We can only rely upon AI if it is trained on vetted facts. For example, AI could be limited to training facts from Wikipedia, scientific journals, actual raw data, and vetted sources of known accurate information. Such a neural network would almost certainly be vastly superior to humans in producing accurate and nuanced answers to questions that are too difficult for humans to understand given our more limited information and fallibilities. There is a reason that there are no organic doctors in the Star Wars universe. It is because there is no advanced future civilization where organic creatures could compete the AI medical intelligence and surgical dexterity of droids.
Here’s a problem. We don’t really want that kind of boring, practical AI. Such specialized systems will be important, but not huge commercially nor sociologically impactful. Rather, we are both allured and terrified by AI that can write poetry or hit songs, generate romance or horror novels, interpret the news, and draw us images of cute dragon/butterfly hybrids.
The problem is, that kind of popular “human like” AI, not bound by reality or truth, would be incredibly powerful in spreading misinformation and manipulating our emotions. It would feedback nonsense that would further instill and reinforce nonsensical and even dangerous thinking in our own brain-based neural networks.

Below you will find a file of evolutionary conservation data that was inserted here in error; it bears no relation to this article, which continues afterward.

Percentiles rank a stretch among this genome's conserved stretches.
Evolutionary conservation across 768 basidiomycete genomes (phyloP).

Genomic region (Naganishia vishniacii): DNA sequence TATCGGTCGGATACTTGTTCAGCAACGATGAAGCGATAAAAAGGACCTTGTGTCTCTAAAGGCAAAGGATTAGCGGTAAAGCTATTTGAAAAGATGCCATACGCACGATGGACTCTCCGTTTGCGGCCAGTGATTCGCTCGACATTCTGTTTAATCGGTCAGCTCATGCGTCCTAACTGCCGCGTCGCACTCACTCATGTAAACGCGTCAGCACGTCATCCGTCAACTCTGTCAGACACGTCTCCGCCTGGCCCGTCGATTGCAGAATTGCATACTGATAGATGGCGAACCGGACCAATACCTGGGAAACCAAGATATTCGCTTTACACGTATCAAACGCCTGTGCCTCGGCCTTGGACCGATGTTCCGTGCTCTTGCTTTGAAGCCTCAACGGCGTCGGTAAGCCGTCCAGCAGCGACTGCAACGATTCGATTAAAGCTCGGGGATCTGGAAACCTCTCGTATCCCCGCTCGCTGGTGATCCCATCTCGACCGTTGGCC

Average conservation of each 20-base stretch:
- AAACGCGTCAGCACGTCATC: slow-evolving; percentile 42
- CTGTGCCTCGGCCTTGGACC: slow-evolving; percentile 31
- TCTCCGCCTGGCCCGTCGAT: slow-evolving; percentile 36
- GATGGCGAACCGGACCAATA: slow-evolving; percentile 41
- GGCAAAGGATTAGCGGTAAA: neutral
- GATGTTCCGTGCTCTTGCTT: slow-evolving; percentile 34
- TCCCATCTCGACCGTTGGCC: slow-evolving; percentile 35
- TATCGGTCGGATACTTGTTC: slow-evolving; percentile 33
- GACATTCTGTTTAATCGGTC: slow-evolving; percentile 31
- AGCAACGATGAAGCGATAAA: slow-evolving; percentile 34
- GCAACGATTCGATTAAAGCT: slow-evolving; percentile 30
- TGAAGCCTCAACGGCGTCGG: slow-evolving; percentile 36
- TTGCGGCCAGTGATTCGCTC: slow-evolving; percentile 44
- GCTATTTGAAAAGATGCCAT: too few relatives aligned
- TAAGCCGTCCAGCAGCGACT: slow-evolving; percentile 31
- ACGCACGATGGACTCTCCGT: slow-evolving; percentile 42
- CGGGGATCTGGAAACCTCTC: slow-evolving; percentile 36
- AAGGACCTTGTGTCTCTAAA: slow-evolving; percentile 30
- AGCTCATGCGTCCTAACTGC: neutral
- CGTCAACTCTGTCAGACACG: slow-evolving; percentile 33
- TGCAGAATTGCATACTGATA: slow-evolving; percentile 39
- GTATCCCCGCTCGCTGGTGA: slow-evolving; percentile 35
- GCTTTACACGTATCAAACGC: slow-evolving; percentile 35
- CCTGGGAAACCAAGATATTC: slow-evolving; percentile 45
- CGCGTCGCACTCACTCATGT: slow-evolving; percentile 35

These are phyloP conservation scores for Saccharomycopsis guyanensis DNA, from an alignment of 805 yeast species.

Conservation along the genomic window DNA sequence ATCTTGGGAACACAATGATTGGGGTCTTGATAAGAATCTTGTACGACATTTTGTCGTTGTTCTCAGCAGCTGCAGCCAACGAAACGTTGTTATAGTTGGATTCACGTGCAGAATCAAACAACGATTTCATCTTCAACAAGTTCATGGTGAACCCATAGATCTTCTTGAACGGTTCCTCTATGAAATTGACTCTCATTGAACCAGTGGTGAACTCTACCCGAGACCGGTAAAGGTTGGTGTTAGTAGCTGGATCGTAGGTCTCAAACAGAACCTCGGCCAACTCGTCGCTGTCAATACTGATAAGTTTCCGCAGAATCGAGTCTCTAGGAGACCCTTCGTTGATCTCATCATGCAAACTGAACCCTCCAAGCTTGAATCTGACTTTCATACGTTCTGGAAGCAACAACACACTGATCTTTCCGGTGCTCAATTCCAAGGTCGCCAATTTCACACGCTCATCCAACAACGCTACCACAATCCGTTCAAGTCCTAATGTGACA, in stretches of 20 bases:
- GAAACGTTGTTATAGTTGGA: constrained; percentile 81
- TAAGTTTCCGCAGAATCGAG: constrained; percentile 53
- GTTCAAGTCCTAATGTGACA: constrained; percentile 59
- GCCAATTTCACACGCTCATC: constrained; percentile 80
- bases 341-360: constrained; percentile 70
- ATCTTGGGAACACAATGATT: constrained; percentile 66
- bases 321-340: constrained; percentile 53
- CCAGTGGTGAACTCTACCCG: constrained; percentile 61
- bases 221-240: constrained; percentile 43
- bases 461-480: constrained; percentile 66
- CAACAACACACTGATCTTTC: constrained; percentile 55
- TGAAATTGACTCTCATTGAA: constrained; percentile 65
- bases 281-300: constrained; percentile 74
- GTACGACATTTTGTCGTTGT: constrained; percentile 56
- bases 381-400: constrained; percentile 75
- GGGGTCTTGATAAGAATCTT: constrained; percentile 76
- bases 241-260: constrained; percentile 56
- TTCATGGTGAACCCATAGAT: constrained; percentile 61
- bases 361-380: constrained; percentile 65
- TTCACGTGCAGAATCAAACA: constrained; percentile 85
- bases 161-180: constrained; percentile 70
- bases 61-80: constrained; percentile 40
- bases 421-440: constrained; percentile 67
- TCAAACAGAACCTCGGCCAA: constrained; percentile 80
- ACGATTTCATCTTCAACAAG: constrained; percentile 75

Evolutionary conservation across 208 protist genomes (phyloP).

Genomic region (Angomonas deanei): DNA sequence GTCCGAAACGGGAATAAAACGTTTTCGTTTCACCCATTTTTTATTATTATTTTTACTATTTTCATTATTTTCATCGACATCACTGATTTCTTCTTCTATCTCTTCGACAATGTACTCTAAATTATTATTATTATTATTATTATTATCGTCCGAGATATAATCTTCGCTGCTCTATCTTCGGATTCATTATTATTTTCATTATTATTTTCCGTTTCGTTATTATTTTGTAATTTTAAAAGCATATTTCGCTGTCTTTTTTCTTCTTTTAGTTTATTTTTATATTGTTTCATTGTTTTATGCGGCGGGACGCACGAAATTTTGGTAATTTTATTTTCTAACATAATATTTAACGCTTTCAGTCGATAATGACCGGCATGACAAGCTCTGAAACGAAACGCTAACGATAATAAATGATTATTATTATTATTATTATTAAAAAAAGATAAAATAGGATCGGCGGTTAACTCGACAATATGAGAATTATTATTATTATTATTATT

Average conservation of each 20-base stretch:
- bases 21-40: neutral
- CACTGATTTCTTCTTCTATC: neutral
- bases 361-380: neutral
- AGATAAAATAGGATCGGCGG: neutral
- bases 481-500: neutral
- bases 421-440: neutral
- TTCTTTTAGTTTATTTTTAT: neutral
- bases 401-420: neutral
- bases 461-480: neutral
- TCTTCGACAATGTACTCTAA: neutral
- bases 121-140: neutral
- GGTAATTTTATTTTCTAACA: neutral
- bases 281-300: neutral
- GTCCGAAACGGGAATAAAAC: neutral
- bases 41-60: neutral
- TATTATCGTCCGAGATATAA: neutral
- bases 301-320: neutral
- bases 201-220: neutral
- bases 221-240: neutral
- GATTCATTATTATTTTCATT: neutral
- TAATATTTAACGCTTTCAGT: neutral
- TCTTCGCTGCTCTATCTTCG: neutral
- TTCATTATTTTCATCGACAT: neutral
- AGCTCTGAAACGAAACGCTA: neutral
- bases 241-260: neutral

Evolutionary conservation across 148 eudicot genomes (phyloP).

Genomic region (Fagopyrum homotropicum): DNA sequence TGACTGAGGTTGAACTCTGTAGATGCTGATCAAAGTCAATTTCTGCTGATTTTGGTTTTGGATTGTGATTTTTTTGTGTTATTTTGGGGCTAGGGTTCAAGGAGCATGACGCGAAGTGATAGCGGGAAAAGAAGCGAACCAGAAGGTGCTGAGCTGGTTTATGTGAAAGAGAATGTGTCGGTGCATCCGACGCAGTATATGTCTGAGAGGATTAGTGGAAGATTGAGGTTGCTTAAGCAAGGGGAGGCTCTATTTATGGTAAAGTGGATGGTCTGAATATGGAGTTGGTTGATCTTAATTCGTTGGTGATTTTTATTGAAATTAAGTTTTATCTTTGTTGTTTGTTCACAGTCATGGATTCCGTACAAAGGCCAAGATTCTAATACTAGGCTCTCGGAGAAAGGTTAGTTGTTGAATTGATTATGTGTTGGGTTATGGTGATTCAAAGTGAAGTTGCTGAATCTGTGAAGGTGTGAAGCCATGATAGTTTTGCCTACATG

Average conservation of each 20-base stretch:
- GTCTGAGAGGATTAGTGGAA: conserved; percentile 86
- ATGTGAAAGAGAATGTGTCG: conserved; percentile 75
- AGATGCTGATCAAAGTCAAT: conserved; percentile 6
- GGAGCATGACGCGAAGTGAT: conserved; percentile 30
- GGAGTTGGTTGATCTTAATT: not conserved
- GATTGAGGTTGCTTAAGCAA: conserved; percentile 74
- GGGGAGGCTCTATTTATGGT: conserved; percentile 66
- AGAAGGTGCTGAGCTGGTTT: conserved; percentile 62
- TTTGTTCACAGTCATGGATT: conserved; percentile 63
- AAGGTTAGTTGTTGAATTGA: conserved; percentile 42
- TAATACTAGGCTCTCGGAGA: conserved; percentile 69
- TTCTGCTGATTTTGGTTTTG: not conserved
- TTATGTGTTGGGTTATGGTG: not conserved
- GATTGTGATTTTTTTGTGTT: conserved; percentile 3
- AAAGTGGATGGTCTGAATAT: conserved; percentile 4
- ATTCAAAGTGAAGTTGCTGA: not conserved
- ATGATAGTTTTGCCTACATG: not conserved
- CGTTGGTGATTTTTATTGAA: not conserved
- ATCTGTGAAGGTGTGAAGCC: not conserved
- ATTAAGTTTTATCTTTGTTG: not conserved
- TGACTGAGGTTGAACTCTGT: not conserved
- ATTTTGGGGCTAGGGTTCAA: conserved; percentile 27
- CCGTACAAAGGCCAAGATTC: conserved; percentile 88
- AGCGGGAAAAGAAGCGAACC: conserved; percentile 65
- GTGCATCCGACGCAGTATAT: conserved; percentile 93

AI can help mankind to overcome our limitations and make us better. Or it can dramatically magnify our flaws. It can push us toward fact-based information, or it can become QANON and Fox “News” on steroids. Both are equally feasible, but if Facebook algorithms are any indication, the latter is far more probable. I’m not worried about AI creating killer robots to exterminate mankind, but I am deeply terrified by AI pushing us further toward irrationality.
To create socially responsible AI, there are two things we must do above all else. First, we must train specialized AI systems, say as doctors, with only valid, factual information germane to medical treatment. Second, any more generative, creative, AI networks should be built from the ground up to distinguish factual information from fantasy. We must be able to indicate how realistic we wish our responses to be and the system must flag clearly, in a non-fungible manner, how factual its creations actually are. We must be able to count on AI to give us the truth as best as computer algorithms can recognize it, not merely to make up stories or regurgitate nonsense.